A Typical Friday Morning...
Picture yourself in Friday morning Assembly.
You’ve just caught your breath after sprinting up from Forest Lot, and you’re all bundled up because you didn’t have time to take off your winter coat. You’re tired, immensely tired from having gone five nights in a row with lackluster sleep. Dr. Bynum starts speaking into the microphone and your mind begins to wander.
I get in a weird mood when I am in this sleep-deprived state. My mind feels hazy and I start having a much more philosophical way of approaching life. I start to feel that I have an innate knowledge inside me, but I can’t tell what it is trying to tell me. So I start to explore and become consumed in my own thoughts.
My revelations come in two forms, both equally unsatisfying. One is the obvious realization. The idea that sounds amazing for a second only for you to realize it is a message that has been repeated a thousand times before. I often struggle to write editorials for this very reason. Every time I refect on a message that I want to share with the Hopkins community, I feel like I am unable to say something original. Of course we should strive for political unity and increased awareness of economic inequality. Of course college essays are not all bad and provide us with a moment of self-reflection. I’ll spend so long crafting and refning my editorial only to realize that the end result is painfully obvious. So when I question the world around me, it is quite dispiriting that the only answers I can provide are the ones I have heard all my life. I suddenly feel like a fool.
The other revelation is just a feeling. As I drift off into that state between consciousness and sleep, everything becomes hazy. Emotions and images start washing over me. They feel meaningful, but I just cannot piece them together. My head aches from tiredness, and I misinterpret that feeling as some greater sign. Suddenly I stir and jump wide awake as Dr. Bynum announces that we will not have a snow day. I have lost my train of thought and can no longer remember what just seemed so significant.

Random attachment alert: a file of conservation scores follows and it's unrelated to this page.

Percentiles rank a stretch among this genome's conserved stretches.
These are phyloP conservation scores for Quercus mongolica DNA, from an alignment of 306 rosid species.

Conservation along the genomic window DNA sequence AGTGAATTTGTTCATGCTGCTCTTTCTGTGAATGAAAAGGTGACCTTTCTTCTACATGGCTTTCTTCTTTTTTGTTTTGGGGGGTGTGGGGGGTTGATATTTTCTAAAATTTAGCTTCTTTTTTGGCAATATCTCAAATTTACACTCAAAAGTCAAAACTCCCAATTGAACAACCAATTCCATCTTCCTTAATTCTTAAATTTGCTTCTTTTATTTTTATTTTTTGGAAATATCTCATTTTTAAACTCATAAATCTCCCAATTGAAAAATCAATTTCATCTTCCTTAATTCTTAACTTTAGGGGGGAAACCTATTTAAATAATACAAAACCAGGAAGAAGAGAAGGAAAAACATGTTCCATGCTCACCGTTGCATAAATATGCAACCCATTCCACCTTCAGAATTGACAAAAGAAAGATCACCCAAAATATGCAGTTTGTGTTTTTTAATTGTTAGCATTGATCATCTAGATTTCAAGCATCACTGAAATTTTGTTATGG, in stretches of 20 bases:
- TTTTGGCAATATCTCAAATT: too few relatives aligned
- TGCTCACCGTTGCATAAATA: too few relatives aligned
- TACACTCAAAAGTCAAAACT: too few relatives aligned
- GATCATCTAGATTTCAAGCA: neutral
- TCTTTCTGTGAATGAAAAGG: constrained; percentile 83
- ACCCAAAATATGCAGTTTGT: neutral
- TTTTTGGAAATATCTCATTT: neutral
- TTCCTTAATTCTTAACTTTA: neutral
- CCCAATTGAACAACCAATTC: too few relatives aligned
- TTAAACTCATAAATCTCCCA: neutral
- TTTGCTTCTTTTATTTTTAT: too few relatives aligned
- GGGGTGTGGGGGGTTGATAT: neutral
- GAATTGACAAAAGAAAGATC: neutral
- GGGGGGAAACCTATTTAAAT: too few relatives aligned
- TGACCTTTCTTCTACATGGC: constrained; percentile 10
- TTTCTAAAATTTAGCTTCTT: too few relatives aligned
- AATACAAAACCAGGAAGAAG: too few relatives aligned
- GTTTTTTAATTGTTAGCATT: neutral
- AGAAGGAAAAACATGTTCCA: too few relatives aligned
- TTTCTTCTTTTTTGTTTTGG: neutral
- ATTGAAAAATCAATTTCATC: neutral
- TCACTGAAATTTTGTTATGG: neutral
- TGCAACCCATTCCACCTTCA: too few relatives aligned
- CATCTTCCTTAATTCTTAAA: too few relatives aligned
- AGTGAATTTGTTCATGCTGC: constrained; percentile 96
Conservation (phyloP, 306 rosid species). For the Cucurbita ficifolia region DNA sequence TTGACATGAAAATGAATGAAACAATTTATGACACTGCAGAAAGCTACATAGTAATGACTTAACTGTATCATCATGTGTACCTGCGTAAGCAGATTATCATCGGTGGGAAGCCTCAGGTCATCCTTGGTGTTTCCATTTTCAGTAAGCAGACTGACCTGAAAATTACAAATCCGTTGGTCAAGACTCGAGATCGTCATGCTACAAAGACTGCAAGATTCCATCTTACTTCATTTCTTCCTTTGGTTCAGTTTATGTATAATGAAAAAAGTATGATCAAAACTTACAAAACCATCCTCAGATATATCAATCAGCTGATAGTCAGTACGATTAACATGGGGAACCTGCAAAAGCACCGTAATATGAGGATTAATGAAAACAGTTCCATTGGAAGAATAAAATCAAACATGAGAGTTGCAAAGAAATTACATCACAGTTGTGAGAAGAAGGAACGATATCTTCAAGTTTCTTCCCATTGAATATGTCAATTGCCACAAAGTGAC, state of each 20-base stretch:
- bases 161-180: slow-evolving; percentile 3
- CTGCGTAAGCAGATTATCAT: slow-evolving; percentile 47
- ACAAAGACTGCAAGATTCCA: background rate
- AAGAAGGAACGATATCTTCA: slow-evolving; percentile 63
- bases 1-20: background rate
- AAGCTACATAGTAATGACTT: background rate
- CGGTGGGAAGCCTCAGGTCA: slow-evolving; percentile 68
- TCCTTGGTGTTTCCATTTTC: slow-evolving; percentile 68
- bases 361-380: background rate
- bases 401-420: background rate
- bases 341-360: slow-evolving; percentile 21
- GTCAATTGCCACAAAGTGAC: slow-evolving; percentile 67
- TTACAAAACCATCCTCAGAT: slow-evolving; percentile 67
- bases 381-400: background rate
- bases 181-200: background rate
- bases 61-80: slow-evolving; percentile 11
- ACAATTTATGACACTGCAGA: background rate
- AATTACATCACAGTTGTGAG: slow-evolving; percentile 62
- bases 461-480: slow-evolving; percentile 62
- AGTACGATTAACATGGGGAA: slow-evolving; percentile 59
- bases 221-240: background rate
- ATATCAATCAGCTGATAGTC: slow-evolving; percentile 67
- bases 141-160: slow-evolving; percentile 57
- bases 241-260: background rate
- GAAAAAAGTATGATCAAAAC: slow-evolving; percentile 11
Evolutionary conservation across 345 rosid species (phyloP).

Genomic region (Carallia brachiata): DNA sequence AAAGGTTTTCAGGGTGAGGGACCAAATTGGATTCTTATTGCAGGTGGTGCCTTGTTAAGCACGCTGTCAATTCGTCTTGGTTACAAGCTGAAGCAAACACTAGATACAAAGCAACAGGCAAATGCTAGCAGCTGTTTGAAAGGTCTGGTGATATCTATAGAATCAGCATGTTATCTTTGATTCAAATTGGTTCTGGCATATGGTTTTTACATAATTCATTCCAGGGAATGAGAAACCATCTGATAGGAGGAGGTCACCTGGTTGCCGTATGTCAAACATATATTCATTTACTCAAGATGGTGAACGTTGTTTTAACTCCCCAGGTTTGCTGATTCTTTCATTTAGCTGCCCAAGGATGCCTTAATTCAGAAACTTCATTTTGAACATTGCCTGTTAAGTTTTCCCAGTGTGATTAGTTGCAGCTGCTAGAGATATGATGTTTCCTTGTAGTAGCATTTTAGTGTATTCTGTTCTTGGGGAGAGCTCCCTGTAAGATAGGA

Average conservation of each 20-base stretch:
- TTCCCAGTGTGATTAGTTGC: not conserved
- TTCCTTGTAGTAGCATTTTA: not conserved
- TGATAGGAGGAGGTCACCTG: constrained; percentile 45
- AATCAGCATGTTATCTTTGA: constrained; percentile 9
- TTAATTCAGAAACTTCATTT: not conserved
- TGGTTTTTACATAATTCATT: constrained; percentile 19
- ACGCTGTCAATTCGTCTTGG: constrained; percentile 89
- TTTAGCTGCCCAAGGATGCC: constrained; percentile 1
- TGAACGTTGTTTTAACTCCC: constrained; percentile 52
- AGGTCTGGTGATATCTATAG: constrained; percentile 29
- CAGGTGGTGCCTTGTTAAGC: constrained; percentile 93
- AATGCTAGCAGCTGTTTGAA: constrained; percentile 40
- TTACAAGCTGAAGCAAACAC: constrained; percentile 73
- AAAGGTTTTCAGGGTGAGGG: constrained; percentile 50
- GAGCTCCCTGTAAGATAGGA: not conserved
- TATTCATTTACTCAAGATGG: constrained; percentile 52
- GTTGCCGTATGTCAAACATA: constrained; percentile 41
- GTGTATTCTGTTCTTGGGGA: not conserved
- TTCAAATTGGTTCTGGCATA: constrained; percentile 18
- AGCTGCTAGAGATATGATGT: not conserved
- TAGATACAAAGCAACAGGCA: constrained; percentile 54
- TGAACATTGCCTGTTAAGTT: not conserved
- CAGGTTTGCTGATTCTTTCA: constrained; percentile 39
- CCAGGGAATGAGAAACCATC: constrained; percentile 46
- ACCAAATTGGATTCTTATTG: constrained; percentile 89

For the past four years I have been so busy with schoolwork and sports that I never set aside the time to think about myself. My few coveted moments of free time have been spent aggressively de-stressing (i.e. Netfix binging), and now only as a second term senior, I fnally have time to reflect. I can try and make sense of all these unidentifable feelings.
Recently, I have started writing for just fifteen minutes to clear my mind. It can take the form of a short story, a description, or just a stream of consciousness. Writing lets me grapple with my ideas, but without the struggle of it having to make sense. I am just writing for myself, so it’s okay if I am incomprehensible for three or four sentences in a row. The act of writing without an audience makes it feel so much more natural. No longer do I toil over paragraphs only to still feel dissatisfed. When I write for myself, I can’t exactly express the feeling it creates. It’s almost like I am kneading the knots of my mind. Even a short session leaves me feeling more confdent and relaxed.
So I continue throughout my Hopkins day, still in a daze. Ambling from class to class I try to make sense of it all, but as my morning grogginess wears off, my confusion seems to dissipate. I haven’t discovered any answers, rather I am no longer perturbed by questions I used to think were urgent. I am my normal self again, wide awake, cheery, and ready to learn, but I can still feel something deep down tugging at my conscience. I stare blankly at my desk for a few seconds before raising my hand.